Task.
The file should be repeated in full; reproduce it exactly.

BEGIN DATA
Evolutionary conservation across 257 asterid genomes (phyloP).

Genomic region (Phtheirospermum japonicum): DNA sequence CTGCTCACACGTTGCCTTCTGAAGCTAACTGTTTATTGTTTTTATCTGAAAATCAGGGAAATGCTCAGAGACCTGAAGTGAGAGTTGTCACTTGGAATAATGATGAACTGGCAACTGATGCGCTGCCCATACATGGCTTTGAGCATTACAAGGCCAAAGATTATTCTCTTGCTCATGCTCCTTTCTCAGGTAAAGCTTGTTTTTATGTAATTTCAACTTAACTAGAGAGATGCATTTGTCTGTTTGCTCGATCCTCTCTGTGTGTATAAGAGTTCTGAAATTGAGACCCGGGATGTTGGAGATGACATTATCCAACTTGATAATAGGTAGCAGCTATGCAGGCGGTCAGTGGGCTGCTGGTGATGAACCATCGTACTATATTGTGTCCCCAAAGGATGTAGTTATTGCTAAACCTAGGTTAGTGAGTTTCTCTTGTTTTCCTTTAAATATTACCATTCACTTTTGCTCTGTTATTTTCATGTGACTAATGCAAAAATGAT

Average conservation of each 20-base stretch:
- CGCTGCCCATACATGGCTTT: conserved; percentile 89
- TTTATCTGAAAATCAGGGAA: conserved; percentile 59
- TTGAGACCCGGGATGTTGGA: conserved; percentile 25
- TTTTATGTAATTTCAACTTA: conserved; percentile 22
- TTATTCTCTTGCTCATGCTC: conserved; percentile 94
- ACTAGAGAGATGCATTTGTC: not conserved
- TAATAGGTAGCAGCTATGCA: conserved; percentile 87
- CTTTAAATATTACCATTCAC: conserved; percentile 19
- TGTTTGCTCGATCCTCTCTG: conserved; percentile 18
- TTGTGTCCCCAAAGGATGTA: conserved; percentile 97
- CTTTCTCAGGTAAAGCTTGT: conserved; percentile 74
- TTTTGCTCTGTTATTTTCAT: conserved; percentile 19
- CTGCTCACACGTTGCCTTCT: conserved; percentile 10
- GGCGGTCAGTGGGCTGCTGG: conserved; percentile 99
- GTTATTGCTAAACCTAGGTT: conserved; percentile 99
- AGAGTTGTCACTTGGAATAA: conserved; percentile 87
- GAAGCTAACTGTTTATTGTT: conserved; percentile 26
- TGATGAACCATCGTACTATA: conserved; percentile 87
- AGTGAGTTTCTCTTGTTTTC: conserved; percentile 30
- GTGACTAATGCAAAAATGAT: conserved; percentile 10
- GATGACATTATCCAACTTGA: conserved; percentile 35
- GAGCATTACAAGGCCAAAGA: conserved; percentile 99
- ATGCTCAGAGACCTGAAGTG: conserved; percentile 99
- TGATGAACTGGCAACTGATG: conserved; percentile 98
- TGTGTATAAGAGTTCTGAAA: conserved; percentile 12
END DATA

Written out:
Evolutionary conservation across 257 asterid genomes (phyloP).

Genomic region (Phtheirospermum japonicum): DNA sequence CTGCTCACACGTTGCCTTCTGAAGCTAACTGTTTATTGTTTTTATCTGAAAATCAGGGAAATGCTCAGAGACCTGAAGTGAGAGTTGTCACTTGGAATAATGATGAACTGGCAACTGATGCGCTGCCCATACATGGCTTTGAGCATTACAAGGCCAAAGATTATTCTCTTGCTCATGCTCCTTTCTCAGGTAAAGCTTGTTTTTATGTAATTTCAACTTAACTAGAGAGATGCATTTGTCTGTTTGCTCGATCCTCTCTGTGTGTATAAGAGTTCTGAAATTGAGACCCGGGATGTTGGAGATGACATTATCCAACTTGATAATAGGTAGCAGCTATGCAGGCGGTCAGTGGGCTGCTGGTGATGAACCATCGTACTATATTGTGTCCCCAAAGGATGTAGTTATTGCTAAACCTAGGTTAGTGAGTTTCTCTTGTTTTCCTTTAAATATTACCATTCACTTTTGCTCTGTTATTTTCATGTGACTAATGCAAAAATGAT

Average conservation of each 20-base stretch:
- CGCTGCCCATACATGGCTTT: conserved; percentile 89
- TTTATCTGAAAATCAGGGAA: conserved; percentile 59
- TTGAGACCCGGGATGTTGGA: conserved; percentile 25
- TTTTATGTAATTTCAACTTA: conserved; percentile 22
- TTATTCTCTTGCTCATGCTC: conserved; percentile 94
- ACTAGAGAGATGCATTTGTC: not conserved
- TAATAGGTAGCAGCTATGCA: conserved; percentile 87
- CTTTAAATATTACCATTCAC: conserved; percentile 19
- TGTTTGCTCGATCCTCTCTG: conserved; percentile 18
- TTGTGTCCCCAAAGGATGTA: conserved; percentile 97
- CTTTCTCAGGTAAAGCTTGT: conserved; percentile 74
- TTTTGCTCTGTTATTTTCAT: conserved; percentile 19
- CTGCTCACACGTTGCCTTCT: conserved; percentile 10
- GGCGGTCAGTGGGCTGCTGG: conserved; percentile 99
- GTTATTGCTAAACCTAGGTT: conserved; percentile 99
- AGAGTTGTCACTTGGAATAA: conserved; percentile 87
- GAAGCTAACTGTTTATTGTT: conserved; percentile 26
- TGATGAACCATCGTACTATA: conserved; percentile 87
- AGTGAGTTTCTCTTGTTTTC: conserved; percentile 30
- GTGACTAATGCAAAAATGAT: conserved; percentile 10
- GATGACATTATCCAACTTGA: conserved; percentile 35
- GAGCATTACAAGGCCAAAGA: conserved; percentile 99
- ATGCTCAGAGACCTGAAGTG: conserved; percentile 99
- TGATGAACTGGCAACTGATG: conserved; percentile 98
- TGTGTATAAGAGTTCTGAAA: conserved; percentile 12